One of my dear friends called me and said, “I have a crazy idea. You can totally say no.” She then asked my husband and me to come visit for the weekend to help out with a Latin club event on a Friday. Instead of saying no, we packed up the car, hauled along my husband’s student teacher, bribed our foster kiddo in the trip with the promise of visiting a horse show, and drove 13 hours to Atlanta. Yep, we drove 26 hours over the long President’s Day weekend and missed a day of work or classes each to help out with a Latin event and then sightsee in Atlanta. Totally crazy. Definitely nerds.
After that initial Friday’s Latin club activities, our sightseeing plan of attack included some traditional and not-so-traditional highlights in Atlanta. For example, we vetoed the repeated suggestion to visit World of Coke. My husband and I endured World of Coke once already last year, and I will never, ever live down the fact that I was the one who proposed we visit. Our kiddo was disappointed, but she readily agreed to visiting the zoo and the aquarium. Additionally, she discovered a monastery near Georgia International Horse Park—where we watched some jumping events—and we agreed to go.
The Monastery of the Holy Spirit was an unexpected gem for me. I would have never chosen to visit a monastery, but the grounds of the monastery were lovely. I can almost imagine how pretty the landscape would be in later spring when the trees are covered with foliage. In addition to a gift shop (where I bought two boxes of fudge), the monastery has a garden center whose focus is bonsai trees. Yes. A monastery with bonsai trees. We brought home our new bonsai tree and named him Abbot.
The monastery has a small museum with exhibits that are informative and significantly more inclusive than I would have imagined: they used CE dating and referenced other religious traditions, such as Buddhist monks. The 20-minute video in the museum details the history of the monastery as well as its environmental contributions to the area for preserving natural areas. The Monastery also offers a green-burial cemetery for the public regardless of religious affiliation. I found the environmental focus of the monastery to be charming. Bring your bikes if you’re interested in extending your visit; the monastery is adjacent to a lovely multiuse path that extends 30 miles through the Arabia Mountain National Heritage Area.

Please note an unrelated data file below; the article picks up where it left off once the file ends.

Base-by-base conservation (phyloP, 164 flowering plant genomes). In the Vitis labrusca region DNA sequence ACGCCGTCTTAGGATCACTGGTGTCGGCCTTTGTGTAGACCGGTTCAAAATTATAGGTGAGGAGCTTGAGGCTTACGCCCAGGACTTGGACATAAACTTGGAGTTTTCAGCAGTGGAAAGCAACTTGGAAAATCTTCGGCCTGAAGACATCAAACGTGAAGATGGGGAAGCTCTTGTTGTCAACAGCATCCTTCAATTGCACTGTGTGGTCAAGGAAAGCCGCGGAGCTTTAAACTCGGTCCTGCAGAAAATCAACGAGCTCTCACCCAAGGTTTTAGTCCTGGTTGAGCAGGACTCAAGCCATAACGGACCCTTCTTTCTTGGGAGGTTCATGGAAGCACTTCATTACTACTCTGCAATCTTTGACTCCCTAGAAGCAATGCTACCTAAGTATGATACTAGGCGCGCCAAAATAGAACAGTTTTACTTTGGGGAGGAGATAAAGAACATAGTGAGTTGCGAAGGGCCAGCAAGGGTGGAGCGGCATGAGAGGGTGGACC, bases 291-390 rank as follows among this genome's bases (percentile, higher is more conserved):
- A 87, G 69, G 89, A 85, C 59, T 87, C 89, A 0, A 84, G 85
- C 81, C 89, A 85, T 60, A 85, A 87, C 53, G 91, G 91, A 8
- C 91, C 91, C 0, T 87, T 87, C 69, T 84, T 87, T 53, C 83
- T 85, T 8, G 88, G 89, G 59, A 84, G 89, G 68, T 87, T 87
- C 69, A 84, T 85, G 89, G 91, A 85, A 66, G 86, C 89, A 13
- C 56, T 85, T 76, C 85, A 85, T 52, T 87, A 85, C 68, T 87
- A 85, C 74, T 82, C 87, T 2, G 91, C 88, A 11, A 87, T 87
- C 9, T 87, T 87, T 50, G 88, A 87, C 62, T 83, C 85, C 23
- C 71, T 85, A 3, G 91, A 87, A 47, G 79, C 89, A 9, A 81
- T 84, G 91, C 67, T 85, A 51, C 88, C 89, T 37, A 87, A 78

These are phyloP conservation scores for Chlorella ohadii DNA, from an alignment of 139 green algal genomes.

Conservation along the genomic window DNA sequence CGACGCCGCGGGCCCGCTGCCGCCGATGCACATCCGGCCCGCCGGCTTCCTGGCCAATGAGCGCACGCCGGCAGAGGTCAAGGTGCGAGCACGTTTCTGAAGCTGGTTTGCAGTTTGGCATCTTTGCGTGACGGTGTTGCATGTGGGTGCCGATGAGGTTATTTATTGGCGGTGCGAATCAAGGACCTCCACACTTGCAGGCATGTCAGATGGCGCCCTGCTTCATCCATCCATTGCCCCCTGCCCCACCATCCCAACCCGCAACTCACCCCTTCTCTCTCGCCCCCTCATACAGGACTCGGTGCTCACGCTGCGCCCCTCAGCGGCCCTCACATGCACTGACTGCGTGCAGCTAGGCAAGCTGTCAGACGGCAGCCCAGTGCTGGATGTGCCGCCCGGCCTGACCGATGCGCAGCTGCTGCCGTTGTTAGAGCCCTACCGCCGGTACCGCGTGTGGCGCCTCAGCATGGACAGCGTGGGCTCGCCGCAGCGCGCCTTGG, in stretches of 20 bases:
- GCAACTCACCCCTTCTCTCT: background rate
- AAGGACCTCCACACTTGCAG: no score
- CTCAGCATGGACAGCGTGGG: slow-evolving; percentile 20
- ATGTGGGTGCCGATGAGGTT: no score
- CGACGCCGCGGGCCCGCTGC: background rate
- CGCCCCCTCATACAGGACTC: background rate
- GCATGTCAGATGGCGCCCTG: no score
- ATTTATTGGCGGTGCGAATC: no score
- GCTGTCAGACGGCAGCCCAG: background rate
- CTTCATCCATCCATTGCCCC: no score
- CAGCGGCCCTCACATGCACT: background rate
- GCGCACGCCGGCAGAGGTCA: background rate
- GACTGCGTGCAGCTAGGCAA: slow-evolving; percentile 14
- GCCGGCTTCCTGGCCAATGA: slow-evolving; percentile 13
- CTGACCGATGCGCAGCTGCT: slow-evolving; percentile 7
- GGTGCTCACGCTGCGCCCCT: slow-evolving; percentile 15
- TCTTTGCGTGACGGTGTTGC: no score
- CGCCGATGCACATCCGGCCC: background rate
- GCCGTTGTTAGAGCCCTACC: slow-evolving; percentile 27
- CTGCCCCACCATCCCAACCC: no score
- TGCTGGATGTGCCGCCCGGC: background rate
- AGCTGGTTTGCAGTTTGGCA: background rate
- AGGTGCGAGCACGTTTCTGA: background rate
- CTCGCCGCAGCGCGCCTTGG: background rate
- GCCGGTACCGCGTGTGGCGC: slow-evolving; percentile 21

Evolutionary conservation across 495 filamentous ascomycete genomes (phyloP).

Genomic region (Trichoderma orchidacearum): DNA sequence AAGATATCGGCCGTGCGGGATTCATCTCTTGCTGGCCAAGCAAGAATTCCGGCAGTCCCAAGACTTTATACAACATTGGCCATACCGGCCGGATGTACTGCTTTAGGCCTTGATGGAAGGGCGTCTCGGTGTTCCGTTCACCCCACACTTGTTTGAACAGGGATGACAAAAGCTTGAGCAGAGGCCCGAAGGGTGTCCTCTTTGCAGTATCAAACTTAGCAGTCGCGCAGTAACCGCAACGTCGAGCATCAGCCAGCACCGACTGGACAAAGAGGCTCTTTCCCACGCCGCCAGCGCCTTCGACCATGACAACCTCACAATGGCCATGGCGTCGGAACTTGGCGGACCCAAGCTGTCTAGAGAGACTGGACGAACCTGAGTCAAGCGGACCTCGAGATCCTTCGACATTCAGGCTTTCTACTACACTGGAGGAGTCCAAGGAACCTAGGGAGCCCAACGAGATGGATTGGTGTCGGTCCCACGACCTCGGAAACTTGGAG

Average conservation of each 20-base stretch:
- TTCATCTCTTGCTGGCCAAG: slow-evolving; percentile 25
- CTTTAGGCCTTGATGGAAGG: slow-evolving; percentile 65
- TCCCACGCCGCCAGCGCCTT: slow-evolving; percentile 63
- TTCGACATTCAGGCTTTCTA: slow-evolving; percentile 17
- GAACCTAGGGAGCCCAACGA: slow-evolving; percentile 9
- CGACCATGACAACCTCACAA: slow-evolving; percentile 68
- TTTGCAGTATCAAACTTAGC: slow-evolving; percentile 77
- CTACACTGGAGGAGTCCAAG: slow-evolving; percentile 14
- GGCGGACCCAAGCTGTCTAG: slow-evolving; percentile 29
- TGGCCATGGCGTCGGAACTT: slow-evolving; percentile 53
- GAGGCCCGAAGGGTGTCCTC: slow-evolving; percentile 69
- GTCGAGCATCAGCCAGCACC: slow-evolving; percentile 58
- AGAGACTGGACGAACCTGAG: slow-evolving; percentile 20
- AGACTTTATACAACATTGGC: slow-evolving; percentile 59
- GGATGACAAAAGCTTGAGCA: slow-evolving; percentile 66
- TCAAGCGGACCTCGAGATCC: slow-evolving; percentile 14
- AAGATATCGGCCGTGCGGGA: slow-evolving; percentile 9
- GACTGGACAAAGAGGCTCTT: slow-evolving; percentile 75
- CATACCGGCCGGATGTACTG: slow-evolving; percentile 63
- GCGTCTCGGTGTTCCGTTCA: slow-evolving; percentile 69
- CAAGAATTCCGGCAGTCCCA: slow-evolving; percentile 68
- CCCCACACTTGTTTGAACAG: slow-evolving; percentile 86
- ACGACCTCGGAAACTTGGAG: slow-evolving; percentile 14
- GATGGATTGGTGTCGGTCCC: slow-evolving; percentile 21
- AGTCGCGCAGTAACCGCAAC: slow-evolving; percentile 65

While the Monastery was the unexpected gem of our trip, we still enjoyed the more traditional sightseeing activities: Zoo Atlanta and the Georgia Aquarium. My husband is usually leery of zoos; the animals in confinement generally make him sad. He, however, enjoyed his trip to the zoo, and only one animal exhibit created the kind of pain he usually experiences (the Red Panda was walking in the same worn-down path in repeated circles). Most of the exhibits were interesting and the animals themselves delightful. I had the incredible experience of seeing a majestic lion atop a rock roaring—yes, roaring—as we watched on. We attended an informative and silly bird show, and the opportunity to see two twin panda babies was genuinely that once-in-a-lifetime chance. They were fuzzy balls of adorable fluff. Because we went in winter, a few animals were not on display. I do recommend going earlier in the morning; I believe animals are more active in the morning and the crowds thinner.
By the time we arrived at the Georgia Aquarium after lunch, the crowds had multiplied into a veritable swarm. Some of the exhibits were difficult to see due to the sheer number of visitors at the aquarium. You would have to wait your turn to squeeze in to look at the marine creatures on display. Since this was our second time to the aquarium, we usually held back to let our foster kiddo and my husband’s student teacher have the best views. The notable exception? We waited until people left to hog the octopus tank. After listening to the entirety of the Soul of an Octopus in the car, we wanted to see the Giant Pacific Octopus in the tank. She obliged—only just. A lone tentacle emerged from the octopus’s hiding point to wave at us before she pulled it back inside her hideaway.
On this trip to the aquarium, the highlights (aside from the octopus greeting, of course) were the beluga whales and the dolphin show. The beluga whales were blowing rings in the water and playing with them. Sometimes they swam through them, and other times they would intentionally blow water at them to cause them to disperse. The sight was delightfully silly while also being ethereal against the blue light of the tank. While the belugas captured our imagination in a quiet, awestruck way, the dolphin show was a true spectacle. Watching the dolphins jump and swim and the trainers interact with them was in some ways indescribable. The dolphins can jump so high, and their intelligence and athleticism were indisputable.
We slogged through the 13-hour drive home on Monday, leaving early to beat the awful traffic in Atlanta. We listened to Quiet on the way home, and it was a solid book on the different skills introverts bring to the table in business or even the classroom. My husband has already utilized one of the strategies discussed in the book this week, so it was a solid “read” for us.
All in all, it was a good, albeit exhausting, weekend visit to Atlanta. When I heard our kiddo describe the trip as awesome to a friend, I smiled and couldn’t help but agree.